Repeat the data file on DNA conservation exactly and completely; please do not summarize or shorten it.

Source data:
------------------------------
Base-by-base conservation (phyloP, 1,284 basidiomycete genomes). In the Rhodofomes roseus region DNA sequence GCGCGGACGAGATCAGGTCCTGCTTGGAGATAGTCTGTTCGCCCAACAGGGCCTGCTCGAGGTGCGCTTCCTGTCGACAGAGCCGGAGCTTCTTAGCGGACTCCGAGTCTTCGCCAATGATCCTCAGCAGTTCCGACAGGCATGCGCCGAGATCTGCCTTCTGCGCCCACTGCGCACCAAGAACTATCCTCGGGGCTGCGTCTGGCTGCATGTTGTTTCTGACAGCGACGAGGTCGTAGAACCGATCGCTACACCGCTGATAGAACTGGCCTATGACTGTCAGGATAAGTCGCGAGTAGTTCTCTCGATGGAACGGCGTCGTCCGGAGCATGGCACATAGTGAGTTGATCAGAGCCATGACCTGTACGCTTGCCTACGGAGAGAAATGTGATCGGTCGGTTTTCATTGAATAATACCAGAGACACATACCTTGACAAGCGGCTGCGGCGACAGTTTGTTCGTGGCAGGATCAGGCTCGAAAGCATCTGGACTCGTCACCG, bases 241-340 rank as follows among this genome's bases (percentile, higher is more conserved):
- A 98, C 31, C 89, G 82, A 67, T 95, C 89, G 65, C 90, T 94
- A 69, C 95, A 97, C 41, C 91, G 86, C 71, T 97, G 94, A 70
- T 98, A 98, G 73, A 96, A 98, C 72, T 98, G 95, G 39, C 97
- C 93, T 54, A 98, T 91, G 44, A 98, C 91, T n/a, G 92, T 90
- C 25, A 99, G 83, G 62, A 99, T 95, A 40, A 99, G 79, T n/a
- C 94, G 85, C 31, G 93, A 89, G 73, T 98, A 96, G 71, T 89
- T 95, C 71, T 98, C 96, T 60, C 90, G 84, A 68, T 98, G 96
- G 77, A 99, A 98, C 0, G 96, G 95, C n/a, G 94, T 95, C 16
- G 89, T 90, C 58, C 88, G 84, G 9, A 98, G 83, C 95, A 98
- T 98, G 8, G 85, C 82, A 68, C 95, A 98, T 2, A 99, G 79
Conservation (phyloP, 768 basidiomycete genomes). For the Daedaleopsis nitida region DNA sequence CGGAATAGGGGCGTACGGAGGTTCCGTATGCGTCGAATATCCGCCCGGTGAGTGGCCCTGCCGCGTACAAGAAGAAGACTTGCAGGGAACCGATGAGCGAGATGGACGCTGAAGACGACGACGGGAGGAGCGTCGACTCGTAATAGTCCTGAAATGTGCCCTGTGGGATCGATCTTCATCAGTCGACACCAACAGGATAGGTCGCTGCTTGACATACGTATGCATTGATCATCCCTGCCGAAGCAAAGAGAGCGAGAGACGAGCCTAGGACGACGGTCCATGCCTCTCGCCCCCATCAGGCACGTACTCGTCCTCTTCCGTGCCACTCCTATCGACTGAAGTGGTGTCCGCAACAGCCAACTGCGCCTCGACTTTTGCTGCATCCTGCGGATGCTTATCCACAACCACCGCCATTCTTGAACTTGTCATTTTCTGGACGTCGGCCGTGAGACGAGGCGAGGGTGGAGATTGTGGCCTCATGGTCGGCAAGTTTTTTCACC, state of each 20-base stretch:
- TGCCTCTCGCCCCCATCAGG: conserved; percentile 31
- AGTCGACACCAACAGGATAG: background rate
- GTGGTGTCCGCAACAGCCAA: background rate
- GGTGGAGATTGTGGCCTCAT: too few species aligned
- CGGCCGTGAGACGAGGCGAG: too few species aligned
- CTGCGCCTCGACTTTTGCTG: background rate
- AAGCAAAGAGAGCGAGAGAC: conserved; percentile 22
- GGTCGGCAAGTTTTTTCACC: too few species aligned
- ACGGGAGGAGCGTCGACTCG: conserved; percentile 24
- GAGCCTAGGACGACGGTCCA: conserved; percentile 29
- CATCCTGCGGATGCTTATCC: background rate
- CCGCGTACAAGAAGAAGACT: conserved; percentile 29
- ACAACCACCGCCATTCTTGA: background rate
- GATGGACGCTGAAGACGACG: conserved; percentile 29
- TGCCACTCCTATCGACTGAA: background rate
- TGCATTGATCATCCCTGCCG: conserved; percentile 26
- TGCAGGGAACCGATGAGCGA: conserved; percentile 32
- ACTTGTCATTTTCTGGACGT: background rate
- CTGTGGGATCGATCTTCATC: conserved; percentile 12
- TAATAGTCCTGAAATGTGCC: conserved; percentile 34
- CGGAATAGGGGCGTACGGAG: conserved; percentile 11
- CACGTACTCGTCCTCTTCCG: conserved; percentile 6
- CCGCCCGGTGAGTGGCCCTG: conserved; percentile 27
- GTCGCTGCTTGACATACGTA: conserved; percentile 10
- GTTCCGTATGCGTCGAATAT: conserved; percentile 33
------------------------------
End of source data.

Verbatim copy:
Base-by-base conservation (phyloP, 1,284 basidiomycete genomes). In the Rhodofomes roseus region DNA sequence GCGCGGACGAGATCAGGTCCTGCTTGGAGATAGTCTGTTCGCCCAACAGGGCCTGCTCGAGGTGCGCTTCCTGTCGACAGAGCCGGAGCTTCTTAGCGGACTCCGAGTCTTCGCCAATGATCCTCAGCAGTTCCGACAGGCATGCGCCGAGATCTGCCTTCTGCGCCCACTGCGCACCAAGAACTATCCTCGGGGCTGCGTCTGGCTGCATGTTGTTTCTGACAGCGACGAGGTCGTAGAACCGATCGCTACACCGCTGATAGAACTGGCCTATGACTGTCAGGATAAGTCGCGAGTAGTTCTCTCGATGGAACGGCGTCGTCCGGAGCATGGCACATAGTGAGTTGATCAGAGCCATGACCTGTACGCTTGCCTACGGAGAGAAATGTGATCGGTCGGTTTTCATTGAATAATACCAGAGACACATACCTTGACAAGCGGCTGCGGCGACAGTTTGTTCGTGGCAGGATCAGGCTCGAAAGCATCTGGACTCGTCACCG, bases 241-340 rank as follows among this genome's bases (percentile, higher is more conserved):
- A 98, C 31, C 89, G 82, A 67, T 95, C 89, G 65, C 90, T 94
- A 69, C 95, A 97, C 41, C 91, G 86, C 71, T 97, G 94, A 70
- T 98, A 98, G 73, A 96, A 98, C 72, T 98, G 95, G 39, C 97
- C 93, T 54, A 98, T 91, G 44, A 98, C 91, T n/a, G 92, T 90
- C 25, A 99, G 83, G 62, A 99, T 95, A 40, A 99, G 79, T n/a
- C 94, G 85, C 31, G 93, A 89, G 73, T 98, A 96, G 71, T 89
- T 95, C 71, T 98, C 96, T 60, C 90, G 84, A 68, T 98, G 96
- G 77, A 99, A 98, C 0, G 96, G 95, C n/a, G 94, T 95, C 16
- G 89, T 90, C 58, C 88, G 84, G 9, A 98, G 83, C 95, A 98
- T 98, G 8, G 85, C 82, A 68, C 95, A 98, T 2, A 99, G 79
Conservation (phyloP, 768 basidiomycete genomes). For the Daedaleopsis nitida region DNA sequence CGGAATAGGGGCGTACGGAGGTTCCGTATGCGTCGAATATCCGCCCGGTGAGTGGCCCTGCCGCGTACAAGAAGAAGACTTGCAGGGAACCGATGAGCGAGATGGACGCTGAAGACGACGACGGGAGGAGCGTCGACTCGTAATAGTCCTGAAATGTGCCCTGTGGGATCGATCTTCATCAGTCGACACCAACAGGATAGGTCGCTGCTTGACATACGTATGCATTGATCATCCCTGCCGAAGCAAAGAGAGCGAGAGACGAGCCTAGGACGACGGTCCATGCCTCTCGCCCCCATCAGGCACGTACTCGTCCTCTTCCGTGCCACTCCTATCGACTGAAGTGGTGTCCGCAACAGCCAACTGCGCCTCGACTTTTGCTGCATCCTGCGGATGCTTATCCACAACCACCGCCATTCTTGAACTTGTCATTTTCTGGACGTCGGCCGTGAGACGAGGCGAGGGTGGAGATTGTGGCCTCATGGTCGGCAAGTTTTTTCACC, state of each 20-base stretch:
- TGCCTCTCGCCCCCATCAGG: conserved; percentile 31
- AGTCGACACCAACAGGATAG: background rate
- GTGGTGTCCGCAACAGCCAA: background rate
- GGTGGAGATTGTGGCCTCAT: too few species aligned
- CGGCCGTGAGACGAGGCGAG: too few species aligned
- CTGCGCCTCGACTTTTGCTG: background rate
- AAGCAAAGAGAGCGAGAGAC: conserved; percentile 22
- GGTCGGCAAGTTTTTTCACC: too few species aligned
- ACGGGAGGAGCGTCGACTCG: conserved; percentile 24
- GAGCCTAGGACGACGGTCCA: conserved; percentile 29
- CATCCTGCGGATGCTTATCC: background rate
- CCGCGTACAAGAAGAAGACT: conserved; percentile 29
- ACAACCACCGCCATTCTTGA: background rate
- GATGGACGCTGAAGACGACG: conserved; percentile 29
- TGCCACTCCTATCGACTGAA: background rate
- TGCATTGATCATCCCTGCCG: conserved; percentile 26
- TGCAGGGAACCGATGAGCGA: conserved; percentile 32
- ACTTGTCATTTTCTGGACGT: background rate
- CTGTGGGATCGATCTTCATC: conserved; percentile 12
- TAATAGTCCTGAAATGTGCC: conserved; percentile 34
- CGGAATAGGGGCGTACGGAG: conserved; percentile 11
- CACGTACTCGTCCTCTTCCG: conserved; percentile 6
- CCGCCCGGTGAGTGGCCCTG: conserved; percentile 27
- GTCGCTGCTTGACATACGTA: conserved; percentile 10
- GTTCCGTATGCGTCGAATAT: conserved; percentile 33